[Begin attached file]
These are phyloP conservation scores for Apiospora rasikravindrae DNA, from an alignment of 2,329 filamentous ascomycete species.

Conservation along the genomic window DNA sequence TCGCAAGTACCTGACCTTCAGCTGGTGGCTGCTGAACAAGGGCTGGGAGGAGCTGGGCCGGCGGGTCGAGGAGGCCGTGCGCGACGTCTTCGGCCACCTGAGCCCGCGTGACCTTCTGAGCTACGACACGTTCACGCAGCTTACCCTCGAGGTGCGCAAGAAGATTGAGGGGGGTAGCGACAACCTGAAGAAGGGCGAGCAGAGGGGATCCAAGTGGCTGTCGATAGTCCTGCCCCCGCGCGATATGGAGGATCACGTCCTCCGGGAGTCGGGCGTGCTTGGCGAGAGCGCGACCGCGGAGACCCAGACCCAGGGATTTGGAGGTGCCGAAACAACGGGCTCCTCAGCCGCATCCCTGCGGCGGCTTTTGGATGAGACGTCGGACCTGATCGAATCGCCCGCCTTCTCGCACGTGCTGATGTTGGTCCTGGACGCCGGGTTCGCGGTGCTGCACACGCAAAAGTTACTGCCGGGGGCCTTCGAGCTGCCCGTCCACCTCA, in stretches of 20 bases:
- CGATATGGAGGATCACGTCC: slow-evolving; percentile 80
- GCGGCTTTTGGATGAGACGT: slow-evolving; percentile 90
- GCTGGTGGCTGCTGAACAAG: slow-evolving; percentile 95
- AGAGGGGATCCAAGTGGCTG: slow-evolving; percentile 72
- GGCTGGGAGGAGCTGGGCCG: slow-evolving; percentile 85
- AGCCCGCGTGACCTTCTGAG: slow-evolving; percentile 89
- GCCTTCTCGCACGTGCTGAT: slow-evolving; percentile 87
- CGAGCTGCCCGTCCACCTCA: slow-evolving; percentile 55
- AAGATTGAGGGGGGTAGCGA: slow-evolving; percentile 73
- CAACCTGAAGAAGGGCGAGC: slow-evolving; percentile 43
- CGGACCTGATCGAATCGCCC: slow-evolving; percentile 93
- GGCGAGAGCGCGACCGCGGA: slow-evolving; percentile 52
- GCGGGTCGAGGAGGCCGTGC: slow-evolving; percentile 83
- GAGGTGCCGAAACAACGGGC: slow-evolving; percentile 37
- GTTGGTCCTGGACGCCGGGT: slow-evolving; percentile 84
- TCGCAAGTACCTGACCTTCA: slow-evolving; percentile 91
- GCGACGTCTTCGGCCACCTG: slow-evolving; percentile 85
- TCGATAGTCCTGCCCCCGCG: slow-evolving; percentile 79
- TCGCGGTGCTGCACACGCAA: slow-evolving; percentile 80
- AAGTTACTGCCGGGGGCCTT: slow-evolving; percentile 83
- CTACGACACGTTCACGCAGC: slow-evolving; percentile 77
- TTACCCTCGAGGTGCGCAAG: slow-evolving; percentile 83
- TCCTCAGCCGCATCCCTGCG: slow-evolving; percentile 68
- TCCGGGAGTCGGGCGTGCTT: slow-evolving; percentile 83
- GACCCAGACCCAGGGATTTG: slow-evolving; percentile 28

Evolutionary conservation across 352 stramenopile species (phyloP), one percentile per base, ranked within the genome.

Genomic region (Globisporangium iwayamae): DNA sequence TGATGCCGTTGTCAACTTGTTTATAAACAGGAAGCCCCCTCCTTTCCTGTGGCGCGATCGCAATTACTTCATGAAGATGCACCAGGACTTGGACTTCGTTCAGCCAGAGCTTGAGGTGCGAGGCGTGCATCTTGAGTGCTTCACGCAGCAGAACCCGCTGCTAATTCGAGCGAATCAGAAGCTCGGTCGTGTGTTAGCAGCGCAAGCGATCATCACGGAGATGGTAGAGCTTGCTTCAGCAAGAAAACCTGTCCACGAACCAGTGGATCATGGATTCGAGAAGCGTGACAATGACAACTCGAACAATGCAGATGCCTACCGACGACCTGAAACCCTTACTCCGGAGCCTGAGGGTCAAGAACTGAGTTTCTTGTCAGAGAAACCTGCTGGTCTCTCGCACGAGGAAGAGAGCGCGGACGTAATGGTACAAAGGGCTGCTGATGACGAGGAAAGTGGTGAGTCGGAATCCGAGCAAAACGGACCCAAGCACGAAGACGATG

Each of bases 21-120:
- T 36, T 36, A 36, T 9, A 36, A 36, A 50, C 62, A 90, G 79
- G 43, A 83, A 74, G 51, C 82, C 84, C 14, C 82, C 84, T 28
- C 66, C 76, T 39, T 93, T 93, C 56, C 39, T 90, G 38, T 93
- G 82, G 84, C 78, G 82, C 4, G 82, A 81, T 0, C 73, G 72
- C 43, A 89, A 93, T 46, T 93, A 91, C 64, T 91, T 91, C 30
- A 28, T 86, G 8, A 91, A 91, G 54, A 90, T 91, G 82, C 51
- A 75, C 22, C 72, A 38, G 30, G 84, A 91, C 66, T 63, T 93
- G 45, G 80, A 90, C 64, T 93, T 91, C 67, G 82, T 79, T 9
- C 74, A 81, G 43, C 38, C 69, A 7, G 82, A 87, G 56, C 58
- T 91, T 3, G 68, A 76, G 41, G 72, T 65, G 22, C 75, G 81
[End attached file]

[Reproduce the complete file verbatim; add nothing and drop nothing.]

These are phyloP conservation scores for Apiospora rasikravindrae DNA, from an alignment of 2,329 filamentous ascomycete species.

Conservation along the genomic window DNA sequence TCGCAAGTACCTGACCTTCAGCTGGTGGCTGCTGAACAAGGGCTGGGAGGAGCTGGGCCGGCGGGTCGAGGAGGCCGTGCGCGACGTCTTCGGCCACCTGAGCCCGCGTGACCTTCTGAGCTACGACACGTTCACGCAGCTTACCCTCGAGGTGCGCAAGAAGATTGAGGGGGGTAGCGACAACCTGAAGAAGGGCGAGCAGAGGGGATCCAAGTGGCTGTCGATAGTCCTGCCCCCGCGCGATATGGAGGATCACGTCCTCCGGGAGTCGGGCGTGCTTGGCGAGAGCGCGACCGCGGAGACCCAGACCCAGGGATTTGGAGGTGCCGAAACAACGGGCTCCTCAGCCGCATCCCTGCGGCGGCTTTTGGATGAGACGTCGGACCTGATCGAATCGCCCGCCTTCTCGCACGTGCTGATGTTGGTCCTGGACGCCGGGTTCGCGGTGCTGCACACGCAAAAGTTACTGCCGGGGGCCTTCGAGCTGCCCGTCCACCTCA, in stretches of 20 bases:
- CGATATGGAGGATCACGTCC: slow-evolving; percentile 80
- GCGGCTTTTGGATGAGACGT: slow-evolving; percentile 90
- GCTGGTGGCTGCTGAACAAG: slow-evolving; percentile 95
- AGAGGGGATCCAAGTGGCTG: slow-evolving; percentile 72
- GGCTGGGAGGAGCTGGGCCG: slow-evolving; percentile 85
- AGCCCGCGTGACCTTCTGAG: slow-evolving; percentile 89
- GCCTTCTCGCACGTGCTGAT: slow-evolving; percentile 87
- CGAGCTGCCCGTCCACCTCA: slow-evolving; percentile 55
- AAGATTGAGGGGGGTAGCGA: slow-evolving; percentile 73
- CAACCTGAAGAAGGGCGAGC: slow-evolving; percentile 43
- CGGACCTGATCGAATCGCCC: slow-evolving; percentile 93
- GGCGAGAGCGCGACCGCGGA: slow-evolving; percentile 52
- GCGGGTCGAGGAGGCCGTGC: slow-evolving; percentile 83
- GAGGTGCCGAAACAACGGGC: slow-evolving; percentile 37
- GTTGGTCCTGGACGCCGGGT: slow-evolving; percentile 84
- TCGCAAGTACCTGACCTTCA: slow-evolving; percentile 91
- GCGACGTCTTCGGCCACCTG: slow-evolving; percentile 85
- TCGATAGTCCTGCCCCCGCG: slow-evolving; percentile 79
- TCGCGGTGCTGCACACGCAA: slow-evolving; percentile 80
- AAGTTACTGCCGGGGGCCTT: slow-evolving; percentile 83
- CTACGACACGTTCACGCAGC: slow-evolving; percentile 77
- TTACCCTCGAGGTGCGCAAG: slow-evolving; percentile 83
- TCCTCAGCCGCATCCCTGCG: slow-evolving; percentile 68
- TCCGGGAGTCGGGCGTGCTT: slow-evolving; percentile 83
- GACCCAGACCCAGGGATTTG: slow-evolving; percentile 28

Evolutionary conservation across 352 stramenopile species (phyloP), one percentile per base, ranked within the genome.

Genomic region (Globisporangium iwayamae): DNA sequence TGATGCCGTTGTCAACTTGTTTATAAACAGGAAGCCCCCTCCTTTCCTGTGGCGCGATCGCAATTACTTCATGAAGATGCACCAGGACTTGGACTTCGTTCAGCCAGAGCTTGAGGTGCGAGGCGTGCATCTTGAGTGCTTCACGCAGCAGAACCCGCTGCTAATTCGAGCGAATCAGAAGCTCGGTCGTGTGTTAGCAGCGCAAGCGATCATCACGGAGATGGTAGAGCTTGCTTCAGCAAGAAAACCTGTCCACGAACCAGTGGATCATGGATTCGAGAAGCGTGACAATGACAACTCGAACAATGCAGATGCCTACCGACGACCTGAAACCCTTACTCCGGAGCCTGAGGGTCAAGAACTGAGTTTCTTGTCAGAGAAACCTGCTGGTCTCTCGCACGAGGAAGAGAGCGCGGACGTAATGGTACAAAGGGCTGCTGATGACGAGGAAAGTGGTGAGTCGGAATCCGAGCAAAACGGACCCAAGCACGAAGACGATG

Each of bases 21-120:
- T 36, T 36, A 36, T 9, A 36, A 36, A 50, C 62, A 90, G 79
- G 43, A 83, A 74, G 51, C 82, C 84, C 14, C 82, C 84, T 28
- C 66, C 76, T 39, T 93, T 93, C 56, C 39, T 90, G 38, T 93
- G 82, G 84, C 78, G 82, C 4, G 82, A 81, T 0, C 73, G 72
- C 43, A 89, A 93, T 46, T 93, A 91, C 64, T 91, T 91, C 30
- A 28, T 86, G 8, A 91, A 91, G 54, A 90, T 91, G 82, C 51
- A 75, C 22, C 72, A 38, G 30, G 84, A 91, C 66, T 63, T 93
- G 45, G 80, A 90, C 64, T 93, T 91, C 67, G 82, T 79, T 9
- C 74, A 81, G 43, C 38, C 69, A 7, G 82, A 87, G 56, C 58
- T 91, T 3, G 68, A 76, G 41, G 72, T 65, G 22, C 75, G 81